WINDBLOWN CRETACEOUS DIATOMS IN UPPER MIDWESTERN QUATERNARY SEDIMENT
These fossil diatoms occur in loess deposits in lake basins, which implies glacial and eolian pathways. No in situ diatom-bearing biosiliceous units of the Late Cretaceous Pierre seaway are known to exist in the upper Midwest, so there is no obvious primary regional source for these fossils. However, all the loess samples are found to include calcareous foraminifera and Cretaceous marine diatoms. By contrast, no post-Paleozoic marine fossils have been found in Michigan Lobe tills. This implies that the Des Moines Lobe overran the original Late Cretaceous Pierre Seaway deposits, where the fossils became admixed into till and transported subglacially. As the ice retreated, many of the microfossils would have been carried by meltwaters and accumulated in outwash deposits, which provided the source for eolian distribution as loess.
Mapping concentrations of marine diatoms in Quaternary loess, till, and outwash deposits throughout the study area will be done to identify the likely source area for the original Cretaceous deposits. Given that the marine diatoms have been established as very distinctive tracers, their concentration and distribution in loess will provide important data on late Pleistocene/Holocene wind strength and direction.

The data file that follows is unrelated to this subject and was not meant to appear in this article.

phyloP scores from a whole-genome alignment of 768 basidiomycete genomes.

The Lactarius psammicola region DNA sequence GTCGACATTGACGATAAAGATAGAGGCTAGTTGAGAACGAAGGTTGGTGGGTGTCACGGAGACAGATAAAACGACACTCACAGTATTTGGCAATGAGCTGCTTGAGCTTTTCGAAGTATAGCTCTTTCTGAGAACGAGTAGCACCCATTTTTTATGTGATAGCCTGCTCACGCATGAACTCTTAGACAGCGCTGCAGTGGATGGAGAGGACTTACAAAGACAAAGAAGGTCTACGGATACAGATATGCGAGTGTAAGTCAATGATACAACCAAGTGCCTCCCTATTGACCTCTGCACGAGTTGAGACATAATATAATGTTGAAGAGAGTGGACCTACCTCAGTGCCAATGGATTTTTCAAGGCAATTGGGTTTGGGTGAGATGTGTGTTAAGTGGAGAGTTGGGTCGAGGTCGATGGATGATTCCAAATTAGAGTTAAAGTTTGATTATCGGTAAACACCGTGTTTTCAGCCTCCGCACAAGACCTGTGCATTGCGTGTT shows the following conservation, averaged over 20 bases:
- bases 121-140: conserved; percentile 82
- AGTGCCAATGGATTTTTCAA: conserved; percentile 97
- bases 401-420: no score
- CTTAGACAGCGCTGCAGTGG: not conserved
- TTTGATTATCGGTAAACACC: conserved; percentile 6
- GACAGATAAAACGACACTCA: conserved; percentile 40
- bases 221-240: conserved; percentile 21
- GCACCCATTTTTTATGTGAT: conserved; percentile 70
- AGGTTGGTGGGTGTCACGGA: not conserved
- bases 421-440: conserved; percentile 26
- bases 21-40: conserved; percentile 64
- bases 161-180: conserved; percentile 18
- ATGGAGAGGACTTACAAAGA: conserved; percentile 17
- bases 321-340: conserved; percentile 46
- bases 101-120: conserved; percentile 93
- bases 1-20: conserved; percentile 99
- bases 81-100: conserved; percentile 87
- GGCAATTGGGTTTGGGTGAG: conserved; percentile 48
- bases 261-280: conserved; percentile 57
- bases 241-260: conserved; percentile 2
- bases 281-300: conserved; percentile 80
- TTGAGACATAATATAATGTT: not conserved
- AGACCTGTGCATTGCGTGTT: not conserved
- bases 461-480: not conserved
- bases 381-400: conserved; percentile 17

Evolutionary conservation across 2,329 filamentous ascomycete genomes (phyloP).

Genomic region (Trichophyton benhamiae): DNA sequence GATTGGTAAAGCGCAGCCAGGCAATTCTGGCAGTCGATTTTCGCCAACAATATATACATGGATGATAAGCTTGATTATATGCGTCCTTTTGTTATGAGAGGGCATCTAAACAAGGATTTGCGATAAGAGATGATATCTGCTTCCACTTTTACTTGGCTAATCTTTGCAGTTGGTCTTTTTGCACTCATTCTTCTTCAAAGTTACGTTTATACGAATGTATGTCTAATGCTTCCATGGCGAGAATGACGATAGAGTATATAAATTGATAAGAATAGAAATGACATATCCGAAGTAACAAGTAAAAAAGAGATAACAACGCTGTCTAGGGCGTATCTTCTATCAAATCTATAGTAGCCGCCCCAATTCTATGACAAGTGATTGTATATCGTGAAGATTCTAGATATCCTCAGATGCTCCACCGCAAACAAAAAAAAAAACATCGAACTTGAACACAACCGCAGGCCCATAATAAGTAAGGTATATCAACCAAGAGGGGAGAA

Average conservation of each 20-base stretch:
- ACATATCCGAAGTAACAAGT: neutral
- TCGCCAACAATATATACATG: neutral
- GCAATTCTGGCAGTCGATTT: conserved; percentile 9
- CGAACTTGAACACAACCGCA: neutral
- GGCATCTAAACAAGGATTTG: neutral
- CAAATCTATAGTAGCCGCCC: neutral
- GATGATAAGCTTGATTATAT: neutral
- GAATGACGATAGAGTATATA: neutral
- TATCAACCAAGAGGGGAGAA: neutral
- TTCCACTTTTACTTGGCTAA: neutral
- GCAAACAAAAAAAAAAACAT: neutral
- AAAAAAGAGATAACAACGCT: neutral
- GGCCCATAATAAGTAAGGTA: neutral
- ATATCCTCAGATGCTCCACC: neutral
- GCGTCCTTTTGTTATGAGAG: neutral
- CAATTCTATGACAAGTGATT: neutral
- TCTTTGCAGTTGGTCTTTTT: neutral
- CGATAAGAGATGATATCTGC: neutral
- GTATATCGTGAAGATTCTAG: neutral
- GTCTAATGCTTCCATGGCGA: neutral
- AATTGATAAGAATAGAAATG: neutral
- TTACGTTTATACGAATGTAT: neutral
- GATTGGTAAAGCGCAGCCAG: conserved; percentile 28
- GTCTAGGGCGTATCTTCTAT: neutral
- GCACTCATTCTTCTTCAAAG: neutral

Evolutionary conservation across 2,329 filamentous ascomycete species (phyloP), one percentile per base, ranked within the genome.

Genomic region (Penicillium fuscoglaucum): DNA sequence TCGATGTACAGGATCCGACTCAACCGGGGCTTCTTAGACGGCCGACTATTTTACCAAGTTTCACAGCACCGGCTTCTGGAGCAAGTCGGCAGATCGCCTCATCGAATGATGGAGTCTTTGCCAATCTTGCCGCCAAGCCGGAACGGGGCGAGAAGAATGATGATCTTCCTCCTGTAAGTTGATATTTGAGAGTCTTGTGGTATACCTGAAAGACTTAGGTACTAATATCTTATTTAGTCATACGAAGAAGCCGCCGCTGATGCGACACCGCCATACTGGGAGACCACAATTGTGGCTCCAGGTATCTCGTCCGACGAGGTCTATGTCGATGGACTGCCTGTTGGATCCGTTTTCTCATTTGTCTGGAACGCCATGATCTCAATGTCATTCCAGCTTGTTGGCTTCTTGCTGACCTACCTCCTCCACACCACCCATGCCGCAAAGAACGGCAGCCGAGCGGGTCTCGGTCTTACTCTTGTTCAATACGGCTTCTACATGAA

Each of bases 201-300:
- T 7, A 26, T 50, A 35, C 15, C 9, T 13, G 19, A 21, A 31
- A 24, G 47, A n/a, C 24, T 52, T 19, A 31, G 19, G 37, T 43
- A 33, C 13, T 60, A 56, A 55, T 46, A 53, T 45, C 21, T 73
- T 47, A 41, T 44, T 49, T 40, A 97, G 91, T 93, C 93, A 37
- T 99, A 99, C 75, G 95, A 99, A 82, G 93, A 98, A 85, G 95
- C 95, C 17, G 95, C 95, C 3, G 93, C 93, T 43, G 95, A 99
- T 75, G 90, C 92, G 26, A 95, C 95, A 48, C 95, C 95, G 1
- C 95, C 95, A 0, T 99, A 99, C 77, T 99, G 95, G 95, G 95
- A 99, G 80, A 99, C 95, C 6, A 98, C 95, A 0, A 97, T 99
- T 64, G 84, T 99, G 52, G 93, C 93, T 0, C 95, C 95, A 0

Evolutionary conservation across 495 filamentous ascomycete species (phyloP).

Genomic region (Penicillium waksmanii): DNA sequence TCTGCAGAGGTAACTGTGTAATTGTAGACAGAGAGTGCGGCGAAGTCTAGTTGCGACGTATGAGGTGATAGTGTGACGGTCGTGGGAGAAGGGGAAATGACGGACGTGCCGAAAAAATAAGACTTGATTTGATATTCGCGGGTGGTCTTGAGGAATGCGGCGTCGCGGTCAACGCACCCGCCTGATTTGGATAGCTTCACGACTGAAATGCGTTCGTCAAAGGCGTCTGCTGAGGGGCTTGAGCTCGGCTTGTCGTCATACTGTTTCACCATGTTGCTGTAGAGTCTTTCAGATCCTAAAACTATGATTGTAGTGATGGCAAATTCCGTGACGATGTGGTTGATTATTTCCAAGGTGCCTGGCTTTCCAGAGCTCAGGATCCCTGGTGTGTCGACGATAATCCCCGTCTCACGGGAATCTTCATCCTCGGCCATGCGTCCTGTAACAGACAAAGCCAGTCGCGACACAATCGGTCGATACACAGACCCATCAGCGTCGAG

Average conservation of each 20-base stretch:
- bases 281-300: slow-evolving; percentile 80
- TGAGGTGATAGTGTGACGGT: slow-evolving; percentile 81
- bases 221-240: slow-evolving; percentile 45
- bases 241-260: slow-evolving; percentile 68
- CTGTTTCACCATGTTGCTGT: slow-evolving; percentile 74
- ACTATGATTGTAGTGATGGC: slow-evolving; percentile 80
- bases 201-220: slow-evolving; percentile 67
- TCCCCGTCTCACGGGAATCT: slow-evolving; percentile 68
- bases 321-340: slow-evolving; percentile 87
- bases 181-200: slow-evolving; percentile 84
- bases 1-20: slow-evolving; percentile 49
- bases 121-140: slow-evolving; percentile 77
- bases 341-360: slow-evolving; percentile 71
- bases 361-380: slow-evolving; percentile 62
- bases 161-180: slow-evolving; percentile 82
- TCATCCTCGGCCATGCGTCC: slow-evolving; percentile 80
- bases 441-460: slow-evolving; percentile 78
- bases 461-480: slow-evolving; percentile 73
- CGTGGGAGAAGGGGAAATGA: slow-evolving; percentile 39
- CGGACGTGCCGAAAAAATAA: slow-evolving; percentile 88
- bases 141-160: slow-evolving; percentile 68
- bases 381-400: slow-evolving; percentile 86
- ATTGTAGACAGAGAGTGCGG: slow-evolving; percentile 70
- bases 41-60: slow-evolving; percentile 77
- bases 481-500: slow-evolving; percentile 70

We are currently analyzing microfossil assemblages in dated cores of 7760 - 17140 cal year BP from Cross Plains, WI, and undated sediment cores from DeKalb, IL, in order to better characterize and date these microfossil distribution events. The microfossils have been found in Wisconsin lake cores as deep as 200 cm beneath the surface. Diatoms common to both loess and lake cores include the unique Cretaceous diatom Gladiopsis sp. and many longer ranging taxa such as Stephanopyxis spp. Preliminary data suggests a south-easterly wind direction.
Anticipated results of this study are two-fold: (1) we will use the diatom distribution and concentration as a tracer of early Holocene winds, and (2) we expect to learn more about Pierre Seaway productivity events during the Late Cretaceous (Campanian).